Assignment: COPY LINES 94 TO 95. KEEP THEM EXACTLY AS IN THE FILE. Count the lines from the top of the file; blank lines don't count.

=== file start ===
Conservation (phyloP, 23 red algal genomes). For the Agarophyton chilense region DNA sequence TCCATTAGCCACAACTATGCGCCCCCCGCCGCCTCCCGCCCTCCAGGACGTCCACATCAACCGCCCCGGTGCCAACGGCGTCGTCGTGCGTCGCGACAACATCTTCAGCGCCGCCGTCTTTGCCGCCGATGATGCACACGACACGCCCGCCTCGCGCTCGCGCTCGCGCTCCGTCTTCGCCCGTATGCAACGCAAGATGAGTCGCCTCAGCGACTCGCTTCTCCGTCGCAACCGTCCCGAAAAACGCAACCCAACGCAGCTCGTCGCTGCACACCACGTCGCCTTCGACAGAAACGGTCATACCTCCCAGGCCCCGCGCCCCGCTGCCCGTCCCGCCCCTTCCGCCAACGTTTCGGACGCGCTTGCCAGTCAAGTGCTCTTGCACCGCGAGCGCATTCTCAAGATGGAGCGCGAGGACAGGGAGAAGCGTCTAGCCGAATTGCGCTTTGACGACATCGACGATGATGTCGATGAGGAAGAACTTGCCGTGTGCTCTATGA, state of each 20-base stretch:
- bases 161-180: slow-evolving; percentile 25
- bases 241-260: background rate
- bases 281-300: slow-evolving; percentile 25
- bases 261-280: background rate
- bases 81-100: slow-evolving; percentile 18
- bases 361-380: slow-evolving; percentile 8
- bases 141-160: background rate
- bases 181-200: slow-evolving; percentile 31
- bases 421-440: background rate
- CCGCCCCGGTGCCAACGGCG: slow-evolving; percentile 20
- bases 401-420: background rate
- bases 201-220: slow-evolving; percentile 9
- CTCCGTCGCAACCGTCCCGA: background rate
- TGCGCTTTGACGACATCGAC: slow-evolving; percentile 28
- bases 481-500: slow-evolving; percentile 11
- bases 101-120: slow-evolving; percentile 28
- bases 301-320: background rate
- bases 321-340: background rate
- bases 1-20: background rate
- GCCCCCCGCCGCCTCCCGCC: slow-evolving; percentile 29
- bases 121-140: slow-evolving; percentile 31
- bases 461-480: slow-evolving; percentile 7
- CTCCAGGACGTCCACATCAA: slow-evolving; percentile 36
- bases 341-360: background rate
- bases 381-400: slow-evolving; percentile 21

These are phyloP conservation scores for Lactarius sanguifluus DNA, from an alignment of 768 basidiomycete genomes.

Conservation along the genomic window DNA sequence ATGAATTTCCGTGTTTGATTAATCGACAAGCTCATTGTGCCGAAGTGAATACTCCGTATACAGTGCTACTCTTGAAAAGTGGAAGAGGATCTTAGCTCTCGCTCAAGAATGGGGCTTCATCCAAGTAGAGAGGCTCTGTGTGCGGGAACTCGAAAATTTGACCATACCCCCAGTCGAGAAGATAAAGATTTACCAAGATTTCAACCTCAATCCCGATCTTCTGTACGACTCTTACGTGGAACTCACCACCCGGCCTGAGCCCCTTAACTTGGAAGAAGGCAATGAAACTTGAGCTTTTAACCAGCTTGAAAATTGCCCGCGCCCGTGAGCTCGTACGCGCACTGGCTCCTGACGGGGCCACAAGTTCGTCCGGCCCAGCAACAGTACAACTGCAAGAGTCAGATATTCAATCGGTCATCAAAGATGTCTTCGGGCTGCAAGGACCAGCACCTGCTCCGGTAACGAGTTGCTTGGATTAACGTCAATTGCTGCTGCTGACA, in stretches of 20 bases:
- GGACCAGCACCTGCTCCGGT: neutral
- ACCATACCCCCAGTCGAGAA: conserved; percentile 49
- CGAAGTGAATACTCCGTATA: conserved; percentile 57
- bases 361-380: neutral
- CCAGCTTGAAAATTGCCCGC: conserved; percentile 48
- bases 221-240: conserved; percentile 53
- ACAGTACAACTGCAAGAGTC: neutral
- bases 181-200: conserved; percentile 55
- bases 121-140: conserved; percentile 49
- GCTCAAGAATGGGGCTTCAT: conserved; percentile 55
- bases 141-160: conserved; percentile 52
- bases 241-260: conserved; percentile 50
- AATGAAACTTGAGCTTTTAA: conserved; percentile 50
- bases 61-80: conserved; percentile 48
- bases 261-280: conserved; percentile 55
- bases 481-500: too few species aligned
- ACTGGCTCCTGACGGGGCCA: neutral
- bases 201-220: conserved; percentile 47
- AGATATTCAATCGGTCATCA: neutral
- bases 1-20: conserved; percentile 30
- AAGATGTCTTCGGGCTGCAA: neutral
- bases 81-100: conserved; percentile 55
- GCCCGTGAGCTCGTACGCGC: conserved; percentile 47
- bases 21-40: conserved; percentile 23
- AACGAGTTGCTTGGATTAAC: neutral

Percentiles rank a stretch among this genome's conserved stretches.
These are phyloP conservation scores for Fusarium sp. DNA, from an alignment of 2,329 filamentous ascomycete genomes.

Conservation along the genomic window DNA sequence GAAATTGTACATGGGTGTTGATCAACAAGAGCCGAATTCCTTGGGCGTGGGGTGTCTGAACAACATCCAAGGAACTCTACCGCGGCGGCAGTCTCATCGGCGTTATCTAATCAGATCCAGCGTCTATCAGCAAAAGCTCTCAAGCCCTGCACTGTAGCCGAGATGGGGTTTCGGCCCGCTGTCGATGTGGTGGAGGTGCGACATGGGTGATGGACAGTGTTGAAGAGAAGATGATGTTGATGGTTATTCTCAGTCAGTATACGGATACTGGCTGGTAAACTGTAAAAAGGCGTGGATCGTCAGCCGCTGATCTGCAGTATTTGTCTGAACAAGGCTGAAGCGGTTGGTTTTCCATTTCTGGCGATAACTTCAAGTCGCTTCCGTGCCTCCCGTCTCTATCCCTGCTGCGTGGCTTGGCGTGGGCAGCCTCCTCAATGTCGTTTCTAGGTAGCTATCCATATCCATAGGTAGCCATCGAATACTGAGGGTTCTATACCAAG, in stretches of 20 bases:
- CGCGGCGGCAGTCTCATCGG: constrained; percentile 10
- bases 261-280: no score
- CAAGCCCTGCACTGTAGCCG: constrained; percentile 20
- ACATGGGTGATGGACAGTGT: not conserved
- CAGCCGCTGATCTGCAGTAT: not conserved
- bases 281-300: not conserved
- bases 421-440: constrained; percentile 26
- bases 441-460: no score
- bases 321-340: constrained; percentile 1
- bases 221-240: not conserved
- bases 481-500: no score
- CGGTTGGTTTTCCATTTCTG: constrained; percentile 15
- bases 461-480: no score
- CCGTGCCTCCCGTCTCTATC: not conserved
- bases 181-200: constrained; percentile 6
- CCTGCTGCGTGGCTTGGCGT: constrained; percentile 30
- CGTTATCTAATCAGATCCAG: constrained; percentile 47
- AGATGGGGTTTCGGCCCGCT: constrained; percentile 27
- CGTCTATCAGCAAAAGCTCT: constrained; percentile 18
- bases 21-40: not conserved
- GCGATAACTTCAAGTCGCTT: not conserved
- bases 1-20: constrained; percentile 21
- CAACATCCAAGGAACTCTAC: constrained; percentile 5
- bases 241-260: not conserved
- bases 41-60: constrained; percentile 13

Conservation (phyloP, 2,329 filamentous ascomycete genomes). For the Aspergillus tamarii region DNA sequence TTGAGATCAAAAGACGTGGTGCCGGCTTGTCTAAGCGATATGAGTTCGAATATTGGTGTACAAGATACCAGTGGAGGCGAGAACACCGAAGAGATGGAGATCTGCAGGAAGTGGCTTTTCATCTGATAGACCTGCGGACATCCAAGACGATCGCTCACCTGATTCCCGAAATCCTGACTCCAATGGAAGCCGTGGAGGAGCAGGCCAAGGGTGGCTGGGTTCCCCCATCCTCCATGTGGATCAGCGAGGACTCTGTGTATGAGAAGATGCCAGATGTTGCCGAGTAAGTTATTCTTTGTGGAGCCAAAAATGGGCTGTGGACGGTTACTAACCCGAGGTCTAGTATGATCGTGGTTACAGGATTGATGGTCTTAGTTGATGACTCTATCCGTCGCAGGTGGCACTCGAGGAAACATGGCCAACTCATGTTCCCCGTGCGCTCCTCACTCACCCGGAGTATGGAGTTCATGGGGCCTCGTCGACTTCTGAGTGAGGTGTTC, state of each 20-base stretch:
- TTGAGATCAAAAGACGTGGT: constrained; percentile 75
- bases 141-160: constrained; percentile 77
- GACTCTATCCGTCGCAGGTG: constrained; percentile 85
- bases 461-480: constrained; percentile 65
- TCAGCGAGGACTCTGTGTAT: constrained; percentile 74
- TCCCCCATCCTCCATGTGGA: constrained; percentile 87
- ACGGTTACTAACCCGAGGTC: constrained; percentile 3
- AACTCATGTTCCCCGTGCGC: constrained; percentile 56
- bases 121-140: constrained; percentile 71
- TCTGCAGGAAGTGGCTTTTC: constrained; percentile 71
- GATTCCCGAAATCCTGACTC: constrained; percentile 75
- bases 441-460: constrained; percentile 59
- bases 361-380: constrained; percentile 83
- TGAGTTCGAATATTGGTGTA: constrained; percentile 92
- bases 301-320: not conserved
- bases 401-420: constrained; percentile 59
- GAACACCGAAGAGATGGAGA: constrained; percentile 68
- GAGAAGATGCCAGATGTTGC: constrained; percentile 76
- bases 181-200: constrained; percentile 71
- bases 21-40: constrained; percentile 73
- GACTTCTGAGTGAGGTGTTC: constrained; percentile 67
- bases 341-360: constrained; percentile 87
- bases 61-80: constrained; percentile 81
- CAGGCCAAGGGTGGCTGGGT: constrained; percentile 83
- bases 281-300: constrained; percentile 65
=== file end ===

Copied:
- bases 441-460: constrained; percentile 59
- bases 361-380: constrained; percentile 83